A small amount of flux is applied to the rivet tail where it contacts the component.  A tiny bead of solder is brought to the joint on the tip of a clean, hot iron, which neatly flows around the joint to secure the end of the rivet.  Amazingly, the paper bushing prevents any solder from seeping through the moving joint. 

I assembled the parts as a single subunit, consisting of the valve spindle crosshead, the combination lever, the radius rod, and the union link, all connected by 7 mm soldered rivets. 

The final step in the project was to install the valve gear assembly on the locomotive.  I carefully lifted the valve gear hanger and slipped the valve crosshead over the slide and inserted the piston rod in the cylinder.  The next step was to connect the radius rod (the long horizontal rod above) to the expansion link, which rocks up and down in operation.  The radius rod and expansion link are connected by a hex head pin that passes through both of them and holds them in the valve gear hanger assemble.  The pin is not threaded.  It is simple bent on the back side to hold everything in place.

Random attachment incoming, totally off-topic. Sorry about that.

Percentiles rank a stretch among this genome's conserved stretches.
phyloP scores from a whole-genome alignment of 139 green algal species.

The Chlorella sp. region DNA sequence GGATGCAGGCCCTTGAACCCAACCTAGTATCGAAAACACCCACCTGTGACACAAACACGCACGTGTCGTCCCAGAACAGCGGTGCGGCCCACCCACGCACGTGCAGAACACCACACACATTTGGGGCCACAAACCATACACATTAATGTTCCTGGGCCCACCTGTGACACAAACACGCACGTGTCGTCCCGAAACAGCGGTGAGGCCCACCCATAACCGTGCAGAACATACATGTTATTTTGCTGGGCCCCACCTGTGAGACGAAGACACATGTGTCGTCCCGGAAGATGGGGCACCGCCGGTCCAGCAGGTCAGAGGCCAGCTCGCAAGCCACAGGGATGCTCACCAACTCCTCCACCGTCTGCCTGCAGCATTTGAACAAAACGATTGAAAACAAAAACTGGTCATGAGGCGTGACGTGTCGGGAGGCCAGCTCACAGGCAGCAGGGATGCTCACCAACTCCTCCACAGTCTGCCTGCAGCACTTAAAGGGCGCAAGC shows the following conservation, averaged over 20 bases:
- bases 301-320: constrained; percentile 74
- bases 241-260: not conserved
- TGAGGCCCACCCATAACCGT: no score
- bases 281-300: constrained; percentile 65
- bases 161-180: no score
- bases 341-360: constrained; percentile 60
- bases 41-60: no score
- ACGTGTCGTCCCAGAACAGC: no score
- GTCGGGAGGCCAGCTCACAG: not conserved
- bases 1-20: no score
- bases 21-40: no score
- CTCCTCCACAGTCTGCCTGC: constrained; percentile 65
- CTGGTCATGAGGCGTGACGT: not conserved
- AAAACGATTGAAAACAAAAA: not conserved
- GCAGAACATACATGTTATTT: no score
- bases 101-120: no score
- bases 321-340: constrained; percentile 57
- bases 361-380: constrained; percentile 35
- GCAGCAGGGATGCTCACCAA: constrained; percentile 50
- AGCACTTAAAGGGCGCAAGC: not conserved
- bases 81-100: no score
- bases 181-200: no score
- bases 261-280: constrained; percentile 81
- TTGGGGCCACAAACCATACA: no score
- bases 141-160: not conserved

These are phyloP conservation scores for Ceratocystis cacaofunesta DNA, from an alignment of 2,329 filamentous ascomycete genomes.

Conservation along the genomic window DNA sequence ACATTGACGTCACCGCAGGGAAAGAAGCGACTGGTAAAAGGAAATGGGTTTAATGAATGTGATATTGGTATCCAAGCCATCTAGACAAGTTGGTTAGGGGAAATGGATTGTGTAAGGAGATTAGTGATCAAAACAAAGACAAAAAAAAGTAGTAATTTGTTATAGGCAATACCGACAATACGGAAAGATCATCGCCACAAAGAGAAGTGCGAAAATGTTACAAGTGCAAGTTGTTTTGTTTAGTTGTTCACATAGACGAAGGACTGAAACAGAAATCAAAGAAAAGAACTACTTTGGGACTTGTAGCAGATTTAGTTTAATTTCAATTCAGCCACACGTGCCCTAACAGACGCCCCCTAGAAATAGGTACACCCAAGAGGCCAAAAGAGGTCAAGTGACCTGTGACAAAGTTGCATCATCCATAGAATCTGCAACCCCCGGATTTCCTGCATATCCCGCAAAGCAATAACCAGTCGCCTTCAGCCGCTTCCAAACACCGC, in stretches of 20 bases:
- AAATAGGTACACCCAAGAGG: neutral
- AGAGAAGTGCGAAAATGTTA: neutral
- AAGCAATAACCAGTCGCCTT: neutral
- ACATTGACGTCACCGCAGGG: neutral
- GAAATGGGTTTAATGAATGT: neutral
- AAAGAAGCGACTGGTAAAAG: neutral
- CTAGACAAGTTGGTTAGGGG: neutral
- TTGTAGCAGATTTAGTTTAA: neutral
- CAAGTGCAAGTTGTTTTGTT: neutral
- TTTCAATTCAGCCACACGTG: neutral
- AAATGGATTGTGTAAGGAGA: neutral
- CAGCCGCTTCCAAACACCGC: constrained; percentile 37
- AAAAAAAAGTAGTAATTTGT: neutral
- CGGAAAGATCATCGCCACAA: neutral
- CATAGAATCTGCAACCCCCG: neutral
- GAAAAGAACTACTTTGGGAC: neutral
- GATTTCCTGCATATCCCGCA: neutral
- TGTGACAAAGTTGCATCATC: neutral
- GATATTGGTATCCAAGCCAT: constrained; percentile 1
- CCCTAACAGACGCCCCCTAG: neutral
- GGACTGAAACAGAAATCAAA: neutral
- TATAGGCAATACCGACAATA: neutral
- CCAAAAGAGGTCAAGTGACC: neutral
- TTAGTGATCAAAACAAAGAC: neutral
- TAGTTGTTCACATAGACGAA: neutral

The union link (the short piece on the bottom of the combination lever, above) connected to a pin on the valve gear crosshead.  Unfortunately, In trying to snap the lever onto the pin, it broke off, forcing me to file the crosshead flat and bore a 7 mm hole through for a rivet to hold he union link in place.   Not wanting to disassemble the entire drive train to secure the rivet, I took a chance and decided to solder the rivet in close quarters between the crosshead and the drive rods.  To prevent solder accidently dripping on moving parts, I covered everything with blue masking tape, then carefully applied a small amount of flux to the end of the rivet.  Holding my breath along with the soldering iron, I gently inserted it between the back of the crosshead and the drivers, and applied a tiny drop of solder.  The rivet held, and the installation was complete.  All that remained was to put the engine on the layout and give it a test run.  Eureka!  No. 14 (minus boiler and cab) chugged back and forth, whistle sounding and bell clanging!  I won't say it is as good as new.  In fact, it is BETTER than new!  The rivets look a lot better than the old pegs, and the solder holds everything together more securely.  I was almost (I say, almost!) inspired to redo the valve gear on the engineer's side.  But there are enough other projects to keep me busy for a long time.  I'll put off a complete rebuild for another time.....